Variable-rate Coil Spring

  • A coil spring operating with a variable number of active coils
  • Under load, some of the coils will come in contact with one another, thereby becoming inactive– Process is controlled by the wire diameter of each coil, which is continuously variable for approximately one-third the total number of coils– Increases the stiffness of the spring in proportion to the load

Viscous Coupling

  • Fluid coupling in which the input and output shafts mate with thin, alternately spaced discs in a cylindrical chamber filled with a viscous fluid that clings to the discs, thereby causing them to resist the speed differences between the two shafts
  • Used to limit the speed differences between two inputs on a differential or between two axles on a vehicle

Weight Definitions — Actual Weights

  • Curb Weight
  • Weight of the vehicle including standard equipment, oil, lubricants and a full tank of fuel. Does not include optional contents or other optional equipment, the weight of driver, passengers or cargo Option Weight
  • Weight of any added equipment not included in the base curb weight Passenger Weight
  • Defined as 150 lbs. multiplied by the number of seating positions, including the driver, that the vehicle can carry Payload
  • Gross payload is defined as the weight of all passengers, options and cargo
  • Net payload is defined as the weight that can be placed in the truck after subtracting for passenger and optional equipment Gross Vehicle Weight (GVW)
  • Weight of the vehicle including passengers, options and all cargo Trailer Weight
  • Weight of a trailer including all attachments, lights, etc. Gross Combination Weight (GCW)
  • Gross Vehicle Weight plus the trailer weight Gross Axle Weight
  • Weight loaded on the front or rear axle Tongue Weight
  • Amount of the trailer’s weight that presses down on the trailer hitch (usually 10–15 percent of the trailer’s weight ,approximately 25 percent for fifth-wheel applications)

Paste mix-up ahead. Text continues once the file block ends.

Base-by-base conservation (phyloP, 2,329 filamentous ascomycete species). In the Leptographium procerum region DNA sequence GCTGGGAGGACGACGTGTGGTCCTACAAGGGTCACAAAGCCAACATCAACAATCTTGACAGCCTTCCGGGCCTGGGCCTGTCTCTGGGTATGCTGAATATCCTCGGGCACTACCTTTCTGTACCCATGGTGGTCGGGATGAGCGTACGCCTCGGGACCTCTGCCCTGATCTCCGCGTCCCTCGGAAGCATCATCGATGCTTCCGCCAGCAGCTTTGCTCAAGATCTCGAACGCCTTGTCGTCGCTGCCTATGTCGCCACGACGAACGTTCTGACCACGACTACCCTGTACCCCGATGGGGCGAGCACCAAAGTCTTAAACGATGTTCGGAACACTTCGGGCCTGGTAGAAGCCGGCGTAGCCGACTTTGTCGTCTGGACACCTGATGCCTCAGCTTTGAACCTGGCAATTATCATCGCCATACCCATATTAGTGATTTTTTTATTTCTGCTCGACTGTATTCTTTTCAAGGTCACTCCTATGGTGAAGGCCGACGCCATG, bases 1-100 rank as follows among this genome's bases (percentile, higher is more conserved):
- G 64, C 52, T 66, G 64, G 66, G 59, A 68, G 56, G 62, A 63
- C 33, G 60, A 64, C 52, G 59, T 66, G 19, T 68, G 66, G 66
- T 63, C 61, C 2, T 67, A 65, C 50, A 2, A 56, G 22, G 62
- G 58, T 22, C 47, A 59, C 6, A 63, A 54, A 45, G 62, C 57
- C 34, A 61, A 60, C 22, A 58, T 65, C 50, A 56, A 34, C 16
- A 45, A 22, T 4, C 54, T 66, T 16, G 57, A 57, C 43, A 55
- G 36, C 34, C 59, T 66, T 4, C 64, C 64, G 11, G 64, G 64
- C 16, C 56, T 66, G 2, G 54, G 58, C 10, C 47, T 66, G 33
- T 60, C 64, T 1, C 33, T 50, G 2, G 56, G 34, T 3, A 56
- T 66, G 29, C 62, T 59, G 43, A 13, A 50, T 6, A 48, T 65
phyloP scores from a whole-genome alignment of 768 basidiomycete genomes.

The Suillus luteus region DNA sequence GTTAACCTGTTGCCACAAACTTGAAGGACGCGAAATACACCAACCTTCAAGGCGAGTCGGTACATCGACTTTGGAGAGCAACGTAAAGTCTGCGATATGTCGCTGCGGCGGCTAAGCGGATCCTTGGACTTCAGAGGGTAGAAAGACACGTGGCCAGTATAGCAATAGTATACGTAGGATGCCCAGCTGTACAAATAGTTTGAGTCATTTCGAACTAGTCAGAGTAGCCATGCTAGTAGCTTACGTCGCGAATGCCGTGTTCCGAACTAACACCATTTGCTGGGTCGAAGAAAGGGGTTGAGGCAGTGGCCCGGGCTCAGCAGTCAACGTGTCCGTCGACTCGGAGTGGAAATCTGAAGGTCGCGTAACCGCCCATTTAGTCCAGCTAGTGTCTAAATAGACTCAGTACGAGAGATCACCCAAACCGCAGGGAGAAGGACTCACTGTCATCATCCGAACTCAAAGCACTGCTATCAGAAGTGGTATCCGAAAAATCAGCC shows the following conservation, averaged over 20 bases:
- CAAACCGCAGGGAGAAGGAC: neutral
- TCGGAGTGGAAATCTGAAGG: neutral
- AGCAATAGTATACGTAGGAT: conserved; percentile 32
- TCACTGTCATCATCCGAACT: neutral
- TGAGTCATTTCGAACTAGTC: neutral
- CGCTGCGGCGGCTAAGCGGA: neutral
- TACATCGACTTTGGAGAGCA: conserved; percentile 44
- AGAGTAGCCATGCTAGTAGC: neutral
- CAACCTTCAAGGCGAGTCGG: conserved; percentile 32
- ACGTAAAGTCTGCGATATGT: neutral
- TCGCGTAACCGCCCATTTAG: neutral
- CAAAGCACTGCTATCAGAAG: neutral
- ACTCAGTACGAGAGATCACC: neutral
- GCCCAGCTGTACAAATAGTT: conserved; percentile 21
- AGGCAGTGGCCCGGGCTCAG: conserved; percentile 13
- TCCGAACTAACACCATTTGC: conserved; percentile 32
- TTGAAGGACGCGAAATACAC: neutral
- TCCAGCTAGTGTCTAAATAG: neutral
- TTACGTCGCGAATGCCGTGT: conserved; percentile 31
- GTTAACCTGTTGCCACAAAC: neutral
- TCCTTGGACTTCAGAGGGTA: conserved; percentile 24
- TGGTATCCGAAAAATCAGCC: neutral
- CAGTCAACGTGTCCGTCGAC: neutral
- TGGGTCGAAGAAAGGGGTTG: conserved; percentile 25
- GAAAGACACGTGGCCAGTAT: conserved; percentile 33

Weight Distribution

Portion of a vehicle’s total weight that will be supported by each axle and each tire. Proper distribution of vehicle weight is critical to braking, handling and to the service life of components such as axles, springs, bearings and tires.

Weight Ratings

  • Weight ratings are not actual weights, they are ratings that must be adhered to when the vehicle is in use. Payload Rating
  • Advertised payload rating. It is the maximum allowable payload for the truck Allowable Weight
  • Maximum amount of weight that can be placed in the vehicle after subtracting allowances for passenger sand options Gross Vehicle Weight Rating (GVWR)
  • Maximum allowable weight of the loaded vehicle with payload Gross Axle Weight Rating (GAWR)
  • Maximum allowable weight to be placed on an individual axle. Gross Axle Weight Ratings are provided for both front and rear axles Gross Combination Weight Rating (GCWR)
  • Maximum allowable weight of the vehicle, its trailer and all associated passengers, cargo and equipment NOTE: Actual weights should never exceed the listed weight ratings. Remind customers that exceeding the recommended weight ratings could disqualify their warranty coverage.

Weight-carrying (Non-weight-distributing) Hitch

  • Commonly used to tow small- and medium-size trailers

Weight-distributing Receiver Hitch

  • Used in conjunction with a hitch platform (receiver), distributes tongue weight to all towing vehicle and trailer wheels
  • Required for certain Class III and all Class IV applications
  • Weight-distributing hitch platforms are welded or bolted to the vehicle frame. Bolt-on types are recommended because they can be removed
  • Properly installed bolt-on weight-distributing hitch platform will not weaken the vehicle or underbody as heat from welding might
  • Equalizing arms are connected from the hitch to the trailer’s A-frame and are adjusted for best towing performance. Lengths of chain are pulled up and tightened to bend spring bars upward, which lifts some of the weight from the rear wheels and transfers weight to the other wheels of the vehicle and trailer

Wheelbase

Distance between the center points of the front and rear wheels.

Yaw

Vehicle’s rotation about its vertical axis. Excessive yaw rate is often referred to as fishtailing.

Yield Strength

Maximum amount of stress in pounds per square inch to which a frame may be subjected through loading and return to its original shape upon removal of the stress with no deformation.

Postal Code